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mag10_6English Table of Contents 2010/6

Page 3
Transylvania’s Barozda Ensemble founding member Pávai István recalls the mid-1970s in Transylvania when Barozda was formed in the town of Csíkszereda (Miercurea Ciuc) by young Transylvanian musicians and music students. They played Transylvanian village music and held some of the first dance houses of the Transylvanian village music and dance revival movement. In the meantime the band also played 17th century music. For a time they had support from Romanian TV and radio. By the 1980s however the band members were beginning to be harassed by the Romanian authorities because of their concerts of that included religious music and contacts with Hungary and Radio Free Europe. As a consequence most of the band members left Transylvania and went to live in Sweden. Now more than 35 years later the band gets together from time to time to play concerts in Transylvania; the most recent of which were two concerts during a music festival held in Csíkszereda earlier this year. As told to K. Tóth László.

Page 7
Új Pátria Record Series + four new books on folk music. Hungarian Heritage House announces the release of 50 new CDs of original village music collected during the Final Hour Project. Official press conference is to be held at 11 a.m. on December 6th, 2010 at the Hungarian Heritage House in Budapest. Publication of the 50 new CDs and four books on folk music has been made possible with support from EU and Norwegian Grants programs, Hungarian Heritage House, the Fonó Music Hall and the Hungarian Ministry of Culture.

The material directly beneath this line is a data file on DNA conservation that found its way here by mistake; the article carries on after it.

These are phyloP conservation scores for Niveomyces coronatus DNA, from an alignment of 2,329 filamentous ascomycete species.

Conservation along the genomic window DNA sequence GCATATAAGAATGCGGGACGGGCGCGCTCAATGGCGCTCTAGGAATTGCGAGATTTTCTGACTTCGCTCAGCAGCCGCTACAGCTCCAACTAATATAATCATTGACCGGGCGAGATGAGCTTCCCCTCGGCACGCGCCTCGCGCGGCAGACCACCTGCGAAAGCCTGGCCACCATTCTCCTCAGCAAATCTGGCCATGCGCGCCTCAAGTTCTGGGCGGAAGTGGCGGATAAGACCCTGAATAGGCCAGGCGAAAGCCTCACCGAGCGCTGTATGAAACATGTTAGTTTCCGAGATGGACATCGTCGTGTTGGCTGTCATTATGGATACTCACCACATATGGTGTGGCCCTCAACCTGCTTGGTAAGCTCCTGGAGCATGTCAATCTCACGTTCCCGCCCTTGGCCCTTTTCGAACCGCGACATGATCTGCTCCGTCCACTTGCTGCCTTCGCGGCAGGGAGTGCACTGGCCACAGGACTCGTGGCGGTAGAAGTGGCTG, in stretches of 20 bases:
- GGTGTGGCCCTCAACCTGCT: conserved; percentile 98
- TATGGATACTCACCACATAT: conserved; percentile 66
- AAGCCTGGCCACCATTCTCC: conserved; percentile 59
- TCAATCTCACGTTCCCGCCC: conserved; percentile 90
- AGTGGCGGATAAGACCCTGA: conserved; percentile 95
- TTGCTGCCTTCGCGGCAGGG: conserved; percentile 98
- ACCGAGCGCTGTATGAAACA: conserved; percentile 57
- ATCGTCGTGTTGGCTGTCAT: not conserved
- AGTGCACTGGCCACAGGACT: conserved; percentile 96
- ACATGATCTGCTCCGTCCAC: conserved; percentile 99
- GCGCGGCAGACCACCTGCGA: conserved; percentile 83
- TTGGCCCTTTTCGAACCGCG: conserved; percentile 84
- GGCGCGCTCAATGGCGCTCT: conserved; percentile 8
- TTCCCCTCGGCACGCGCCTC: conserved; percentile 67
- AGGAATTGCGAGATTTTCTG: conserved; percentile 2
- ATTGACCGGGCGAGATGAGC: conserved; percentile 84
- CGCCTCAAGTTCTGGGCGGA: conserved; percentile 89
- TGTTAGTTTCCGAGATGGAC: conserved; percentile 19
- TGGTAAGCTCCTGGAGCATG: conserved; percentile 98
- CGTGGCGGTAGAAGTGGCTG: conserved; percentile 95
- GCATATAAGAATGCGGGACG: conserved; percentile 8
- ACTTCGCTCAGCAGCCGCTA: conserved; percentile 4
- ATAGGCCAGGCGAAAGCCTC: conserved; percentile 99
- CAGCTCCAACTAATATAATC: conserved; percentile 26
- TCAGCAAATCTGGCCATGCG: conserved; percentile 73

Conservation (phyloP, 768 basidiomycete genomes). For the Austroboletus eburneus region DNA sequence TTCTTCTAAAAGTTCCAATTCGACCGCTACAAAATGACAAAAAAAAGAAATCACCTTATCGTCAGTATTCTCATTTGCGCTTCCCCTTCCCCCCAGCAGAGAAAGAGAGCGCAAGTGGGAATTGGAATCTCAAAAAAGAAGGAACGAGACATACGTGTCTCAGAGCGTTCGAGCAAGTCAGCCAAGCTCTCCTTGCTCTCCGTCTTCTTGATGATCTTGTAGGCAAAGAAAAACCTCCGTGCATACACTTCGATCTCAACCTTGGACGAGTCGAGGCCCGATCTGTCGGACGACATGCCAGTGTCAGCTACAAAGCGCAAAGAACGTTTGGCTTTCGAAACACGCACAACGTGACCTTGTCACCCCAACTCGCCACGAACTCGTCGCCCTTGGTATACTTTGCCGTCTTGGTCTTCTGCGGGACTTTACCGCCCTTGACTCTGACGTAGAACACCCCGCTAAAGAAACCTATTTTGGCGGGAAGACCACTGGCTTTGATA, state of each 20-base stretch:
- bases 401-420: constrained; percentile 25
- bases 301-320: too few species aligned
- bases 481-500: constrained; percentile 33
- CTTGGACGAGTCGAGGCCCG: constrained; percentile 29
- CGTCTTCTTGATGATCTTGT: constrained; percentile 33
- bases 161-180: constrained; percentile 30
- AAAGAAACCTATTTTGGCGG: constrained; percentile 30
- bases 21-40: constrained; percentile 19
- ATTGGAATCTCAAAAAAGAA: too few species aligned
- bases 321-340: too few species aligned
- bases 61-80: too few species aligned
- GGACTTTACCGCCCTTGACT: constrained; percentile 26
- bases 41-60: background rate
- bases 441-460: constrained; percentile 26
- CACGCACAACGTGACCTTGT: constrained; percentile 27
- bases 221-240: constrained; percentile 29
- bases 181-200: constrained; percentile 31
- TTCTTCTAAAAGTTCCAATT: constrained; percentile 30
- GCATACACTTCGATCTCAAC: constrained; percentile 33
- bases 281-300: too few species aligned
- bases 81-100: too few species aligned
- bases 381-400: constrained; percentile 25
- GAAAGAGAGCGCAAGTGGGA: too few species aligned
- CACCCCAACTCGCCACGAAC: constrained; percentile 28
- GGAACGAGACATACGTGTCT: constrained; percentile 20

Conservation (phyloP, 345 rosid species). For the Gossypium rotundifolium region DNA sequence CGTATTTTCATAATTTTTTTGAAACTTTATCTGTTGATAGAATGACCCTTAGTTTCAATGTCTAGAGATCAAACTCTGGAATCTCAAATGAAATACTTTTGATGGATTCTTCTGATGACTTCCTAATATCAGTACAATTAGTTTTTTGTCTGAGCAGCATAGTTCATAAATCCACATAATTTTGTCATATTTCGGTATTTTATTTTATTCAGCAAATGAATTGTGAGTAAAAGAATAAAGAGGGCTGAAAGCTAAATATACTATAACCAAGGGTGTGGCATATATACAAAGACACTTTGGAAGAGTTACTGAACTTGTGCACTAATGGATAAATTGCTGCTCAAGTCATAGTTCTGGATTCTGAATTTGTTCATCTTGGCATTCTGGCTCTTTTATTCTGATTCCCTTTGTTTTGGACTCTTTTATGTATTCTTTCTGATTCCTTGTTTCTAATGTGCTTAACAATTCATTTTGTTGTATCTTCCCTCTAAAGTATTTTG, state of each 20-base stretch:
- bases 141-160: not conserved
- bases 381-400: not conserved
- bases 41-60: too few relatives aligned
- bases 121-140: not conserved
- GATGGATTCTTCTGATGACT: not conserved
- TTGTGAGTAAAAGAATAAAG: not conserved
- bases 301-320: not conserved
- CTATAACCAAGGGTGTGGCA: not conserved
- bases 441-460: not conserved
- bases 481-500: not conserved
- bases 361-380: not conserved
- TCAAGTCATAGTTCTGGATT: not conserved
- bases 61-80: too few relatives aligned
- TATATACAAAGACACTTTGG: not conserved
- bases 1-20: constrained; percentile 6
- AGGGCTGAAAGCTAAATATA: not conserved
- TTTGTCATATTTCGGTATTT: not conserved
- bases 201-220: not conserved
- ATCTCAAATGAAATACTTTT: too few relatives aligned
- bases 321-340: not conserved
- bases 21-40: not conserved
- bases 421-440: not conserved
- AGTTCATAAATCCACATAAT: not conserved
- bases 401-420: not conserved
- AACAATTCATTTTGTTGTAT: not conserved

Page 8
Concert: Pannon Dalok (Pannonian Songs) – Rost Andrea. Rost Andrea is a Hungarian opera singer of international reknown; however at a concert on October 17th held at the Dohány utca synagogue in Budapest she sang a program of folk songs. Well-known folk musicians Szokolay Dongó Balázs and Bolya Mátyás along with Jávori Ferenc (of the Budapest Klezmer Band) and folk singer Bognár Szilvia joined Ms. Rost for a program of Hungarian, Gypsy, Romanian and Jewish songs of this region. Public previews of this concert were held in the spring of 2010 in the towns of Pécs and Kecskemét. Review by musicologist Németh G. István.

Page 12
Transylvania’s Hargita Székely Folk Dance Ensemble, from the town of Csíkszereda (Miercurea Ciuc) in Romania, celebrates its 20th anniversary with a series of performances on Dec.16th, 17th, 18th in Csíkszereda and release of a publication on the ensemble. Printed here are interviews and commentary by founding director Szalay Zoltán and the current ensemble director András Mihály. By Mihály Réka.

Page 14
Kóka Rozália’s children’s column: two Christmas stories. One about Saint Nicholas (who arrives in Hungary on December 6th) and the other about the joy of decorating the Christmas tree during hard times right after the war.

Page 19